Photo used for illustrative purpose.
The variant's global spread suggests it could have a major impact on the COVID-19 pandemic, and the time to contain it is now before more Omicron patients are hospitalised, WHO director-general Tedros Adhanom Ghebreyesus said.
"We call on all countries to increase surveillance, testing and sequencing," he told a media briefing. "... Any complacency now will cost lives."
Tedros Adhanom Ghebreyesus speaks during an event. File
The WHO noted early evidence from BioNTech and Pfizer of the effectiveness of their vaccine against Omicron.
The German and US companies said on Wednesday a three-shot course of their COVID-19 vaccine was able to neutralise the new Omicron variant in a laboratory test, while two doses resulted in lower neutralising antibodies by a factor of 25.
Warning against jumping to conclusions from the test, the WHO's chief scientist said it was too soon to say whether the reduction in neutralising antibodies meant the shot was less effective.
"We do not know that," Soumya Swaminathan told the briefing, adding that coordinated global research efforts were needed.
The WHO also said it would publish a review of its stance on booster doses within days, but with vaccination rates worryingly low in much of the developing world, administering primary doses — rather than boosters — remained its priority. "Wholesale boosters are not the solution," Swaminathan said.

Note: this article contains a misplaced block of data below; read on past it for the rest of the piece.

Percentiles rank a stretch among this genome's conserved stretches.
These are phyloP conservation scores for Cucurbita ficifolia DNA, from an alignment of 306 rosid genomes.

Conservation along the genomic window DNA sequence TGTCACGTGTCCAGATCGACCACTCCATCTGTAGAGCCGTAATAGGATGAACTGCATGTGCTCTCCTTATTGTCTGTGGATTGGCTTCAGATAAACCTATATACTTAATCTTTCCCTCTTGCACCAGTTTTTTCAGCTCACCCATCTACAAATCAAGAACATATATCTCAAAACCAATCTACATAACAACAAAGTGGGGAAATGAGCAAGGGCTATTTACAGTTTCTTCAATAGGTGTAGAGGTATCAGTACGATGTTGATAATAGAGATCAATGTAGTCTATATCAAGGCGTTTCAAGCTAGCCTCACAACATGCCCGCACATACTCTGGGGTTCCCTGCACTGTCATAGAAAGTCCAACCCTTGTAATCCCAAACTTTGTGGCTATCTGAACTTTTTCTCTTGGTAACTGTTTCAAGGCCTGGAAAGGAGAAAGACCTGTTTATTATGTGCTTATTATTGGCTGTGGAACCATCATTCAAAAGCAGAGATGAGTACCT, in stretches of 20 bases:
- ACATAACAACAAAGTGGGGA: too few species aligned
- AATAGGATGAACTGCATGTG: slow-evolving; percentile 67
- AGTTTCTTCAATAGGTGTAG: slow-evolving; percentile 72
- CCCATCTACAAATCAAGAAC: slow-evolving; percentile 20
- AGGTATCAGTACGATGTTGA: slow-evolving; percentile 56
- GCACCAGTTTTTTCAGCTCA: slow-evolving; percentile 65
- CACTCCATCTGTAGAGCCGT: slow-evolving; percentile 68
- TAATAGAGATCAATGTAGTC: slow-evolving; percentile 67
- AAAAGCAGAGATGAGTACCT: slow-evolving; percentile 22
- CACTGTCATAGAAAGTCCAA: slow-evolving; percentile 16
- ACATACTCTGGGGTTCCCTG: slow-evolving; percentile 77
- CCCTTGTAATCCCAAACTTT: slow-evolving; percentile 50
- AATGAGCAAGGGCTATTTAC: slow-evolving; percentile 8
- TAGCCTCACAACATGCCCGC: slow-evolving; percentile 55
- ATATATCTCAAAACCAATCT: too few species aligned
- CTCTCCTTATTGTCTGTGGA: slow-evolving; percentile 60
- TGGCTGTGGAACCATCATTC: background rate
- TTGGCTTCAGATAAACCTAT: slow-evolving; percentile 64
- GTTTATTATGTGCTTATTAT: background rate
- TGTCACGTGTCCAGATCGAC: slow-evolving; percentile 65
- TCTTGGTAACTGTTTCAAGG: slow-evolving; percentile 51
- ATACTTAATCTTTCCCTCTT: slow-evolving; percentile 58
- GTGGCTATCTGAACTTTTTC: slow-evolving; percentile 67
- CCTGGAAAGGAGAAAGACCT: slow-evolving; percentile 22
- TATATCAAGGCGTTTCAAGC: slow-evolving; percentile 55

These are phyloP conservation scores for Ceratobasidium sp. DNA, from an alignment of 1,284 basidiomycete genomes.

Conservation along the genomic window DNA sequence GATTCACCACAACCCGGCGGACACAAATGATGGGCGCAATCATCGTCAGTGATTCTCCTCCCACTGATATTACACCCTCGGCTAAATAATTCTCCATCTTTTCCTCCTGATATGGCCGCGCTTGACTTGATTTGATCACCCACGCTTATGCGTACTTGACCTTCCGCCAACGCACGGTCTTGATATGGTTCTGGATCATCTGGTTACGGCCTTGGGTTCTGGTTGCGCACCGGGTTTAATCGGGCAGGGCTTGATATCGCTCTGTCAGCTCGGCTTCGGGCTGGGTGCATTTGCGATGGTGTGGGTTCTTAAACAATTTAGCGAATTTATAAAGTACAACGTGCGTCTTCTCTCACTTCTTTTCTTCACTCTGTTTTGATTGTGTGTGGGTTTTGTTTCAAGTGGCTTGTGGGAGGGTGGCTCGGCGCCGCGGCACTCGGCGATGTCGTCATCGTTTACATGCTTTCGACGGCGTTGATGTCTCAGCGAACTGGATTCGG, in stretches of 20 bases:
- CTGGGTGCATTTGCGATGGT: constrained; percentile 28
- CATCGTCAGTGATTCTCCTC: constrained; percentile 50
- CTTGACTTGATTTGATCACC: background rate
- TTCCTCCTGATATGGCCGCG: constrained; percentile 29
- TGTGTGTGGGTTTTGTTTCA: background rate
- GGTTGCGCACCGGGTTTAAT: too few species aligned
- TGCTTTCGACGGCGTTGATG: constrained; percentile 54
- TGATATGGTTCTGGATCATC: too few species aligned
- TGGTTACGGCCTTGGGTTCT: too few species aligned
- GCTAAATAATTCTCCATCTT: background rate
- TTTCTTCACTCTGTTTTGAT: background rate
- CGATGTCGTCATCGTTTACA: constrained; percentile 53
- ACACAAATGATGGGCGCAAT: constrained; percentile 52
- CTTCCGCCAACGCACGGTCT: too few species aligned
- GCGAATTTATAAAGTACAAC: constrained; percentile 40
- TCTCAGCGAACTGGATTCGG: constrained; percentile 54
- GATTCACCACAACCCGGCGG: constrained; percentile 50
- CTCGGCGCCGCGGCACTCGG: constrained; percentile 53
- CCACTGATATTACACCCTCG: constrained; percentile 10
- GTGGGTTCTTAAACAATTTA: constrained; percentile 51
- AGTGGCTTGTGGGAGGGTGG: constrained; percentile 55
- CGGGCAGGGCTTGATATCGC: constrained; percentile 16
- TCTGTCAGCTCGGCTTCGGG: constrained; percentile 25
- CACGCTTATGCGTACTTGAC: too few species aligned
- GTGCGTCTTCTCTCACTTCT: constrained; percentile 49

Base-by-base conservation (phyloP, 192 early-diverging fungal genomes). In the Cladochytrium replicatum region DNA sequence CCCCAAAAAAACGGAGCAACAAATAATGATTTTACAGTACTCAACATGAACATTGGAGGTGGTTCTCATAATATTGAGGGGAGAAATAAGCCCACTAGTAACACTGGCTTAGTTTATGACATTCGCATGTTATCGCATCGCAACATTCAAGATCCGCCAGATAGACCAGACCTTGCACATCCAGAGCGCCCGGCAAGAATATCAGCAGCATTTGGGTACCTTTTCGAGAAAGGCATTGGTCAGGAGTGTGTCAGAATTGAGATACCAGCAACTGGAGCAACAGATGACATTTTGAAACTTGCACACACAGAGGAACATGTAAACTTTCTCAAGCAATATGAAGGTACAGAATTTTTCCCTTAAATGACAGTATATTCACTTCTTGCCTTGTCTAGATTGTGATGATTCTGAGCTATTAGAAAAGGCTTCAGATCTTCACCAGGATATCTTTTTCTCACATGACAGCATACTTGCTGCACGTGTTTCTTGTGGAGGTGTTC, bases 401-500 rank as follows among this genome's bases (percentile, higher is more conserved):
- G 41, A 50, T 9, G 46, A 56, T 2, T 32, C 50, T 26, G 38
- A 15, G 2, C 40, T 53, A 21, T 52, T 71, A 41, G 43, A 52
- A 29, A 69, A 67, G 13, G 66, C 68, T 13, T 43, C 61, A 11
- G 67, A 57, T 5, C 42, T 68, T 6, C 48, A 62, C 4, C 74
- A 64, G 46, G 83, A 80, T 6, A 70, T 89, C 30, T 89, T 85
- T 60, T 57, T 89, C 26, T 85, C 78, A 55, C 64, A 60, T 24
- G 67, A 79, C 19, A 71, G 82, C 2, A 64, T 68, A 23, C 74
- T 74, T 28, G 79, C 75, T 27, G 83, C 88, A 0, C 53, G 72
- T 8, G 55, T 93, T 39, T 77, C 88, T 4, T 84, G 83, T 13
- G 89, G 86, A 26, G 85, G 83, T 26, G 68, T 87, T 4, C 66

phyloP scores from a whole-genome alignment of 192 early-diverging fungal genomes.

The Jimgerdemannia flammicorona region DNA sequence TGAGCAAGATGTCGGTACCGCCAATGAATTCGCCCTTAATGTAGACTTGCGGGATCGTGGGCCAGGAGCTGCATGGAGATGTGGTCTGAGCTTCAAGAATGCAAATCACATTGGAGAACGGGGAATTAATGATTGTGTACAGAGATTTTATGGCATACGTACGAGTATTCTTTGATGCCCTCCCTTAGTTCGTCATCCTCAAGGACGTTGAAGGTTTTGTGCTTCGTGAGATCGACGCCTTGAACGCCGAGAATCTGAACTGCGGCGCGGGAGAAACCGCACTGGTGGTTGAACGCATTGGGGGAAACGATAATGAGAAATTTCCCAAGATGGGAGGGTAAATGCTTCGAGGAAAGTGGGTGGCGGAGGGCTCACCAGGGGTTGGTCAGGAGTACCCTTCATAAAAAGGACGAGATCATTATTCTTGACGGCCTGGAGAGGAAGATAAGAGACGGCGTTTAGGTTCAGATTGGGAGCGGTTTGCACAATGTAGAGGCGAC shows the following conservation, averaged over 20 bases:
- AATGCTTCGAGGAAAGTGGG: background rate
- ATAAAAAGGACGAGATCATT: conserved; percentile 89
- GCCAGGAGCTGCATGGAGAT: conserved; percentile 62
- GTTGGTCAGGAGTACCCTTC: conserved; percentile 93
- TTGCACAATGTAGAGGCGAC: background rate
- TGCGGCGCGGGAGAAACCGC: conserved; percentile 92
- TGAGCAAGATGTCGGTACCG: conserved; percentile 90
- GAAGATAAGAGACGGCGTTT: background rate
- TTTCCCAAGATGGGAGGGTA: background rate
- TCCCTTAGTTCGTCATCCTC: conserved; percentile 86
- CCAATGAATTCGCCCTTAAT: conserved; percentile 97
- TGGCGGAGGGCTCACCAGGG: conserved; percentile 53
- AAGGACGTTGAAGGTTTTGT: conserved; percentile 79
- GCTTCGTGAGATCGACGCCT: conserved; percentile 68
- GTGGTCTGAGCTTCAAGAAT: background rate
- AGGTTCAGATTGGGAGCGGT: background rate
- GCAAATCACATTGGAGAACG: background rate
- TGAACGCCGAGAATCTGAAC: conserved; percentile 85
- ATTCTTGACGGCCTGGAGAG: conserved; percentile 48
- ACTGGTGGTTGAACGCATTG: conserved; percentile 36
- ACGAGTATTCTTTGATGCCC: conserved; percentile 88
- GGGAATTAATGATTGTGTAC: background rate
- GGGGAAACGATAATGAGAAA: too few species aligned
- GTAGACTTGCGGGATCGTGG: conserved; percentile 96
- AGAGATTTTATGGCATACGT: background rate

WHO chief scientist Soumya Swaminathan said that the variant was successfully evading some immune responses, meaning that the booster programmes being rolled out in many countries ought to be targeted towards people with weaker immune systems.
Omicron appears to be better at evading antibodies generated by some COVID-19 vaccines but there are other forms of immunity that may prevent infection and disease, WHO officials said.
More than 8.53 million people have been reported infected by the novel coronavirus globally and 453,834 have died, a Reuters tally showed as of 1326 GMT on Friday.
"There is currently no evidence that people who have recovered from #COVID19 and have antibodies are protected from a second infection," WHO said in a statement.
World leaders must not politicise the coronavirus pandemic but unite to fight it, the head of the World Health Organisation (WHO) warned on Monday, reminding all that the pandemic is still accelerating and producing record daily increases in infections.
Sheikh Mohammed said 'Pursuant to the directives of my brother, the President of the UAE, all work teams have been instructed to follow up the effects of the earthquake.'
Sheikh Mohamed directed the dispatch of a search and rescue team and the provision of urgent relief supplies and emergency aid to those affected by the earthquake in Syria to help families in the hardest-hit areas.
Frank Hogerbeets, a Dutch researcher, had warned in tweeted tweeted on Feb.3 that 'sooner or later there will be a ~M 7.5 earthquake in this region (South-Central Turkey, Jordan, Syria, Lebanon).'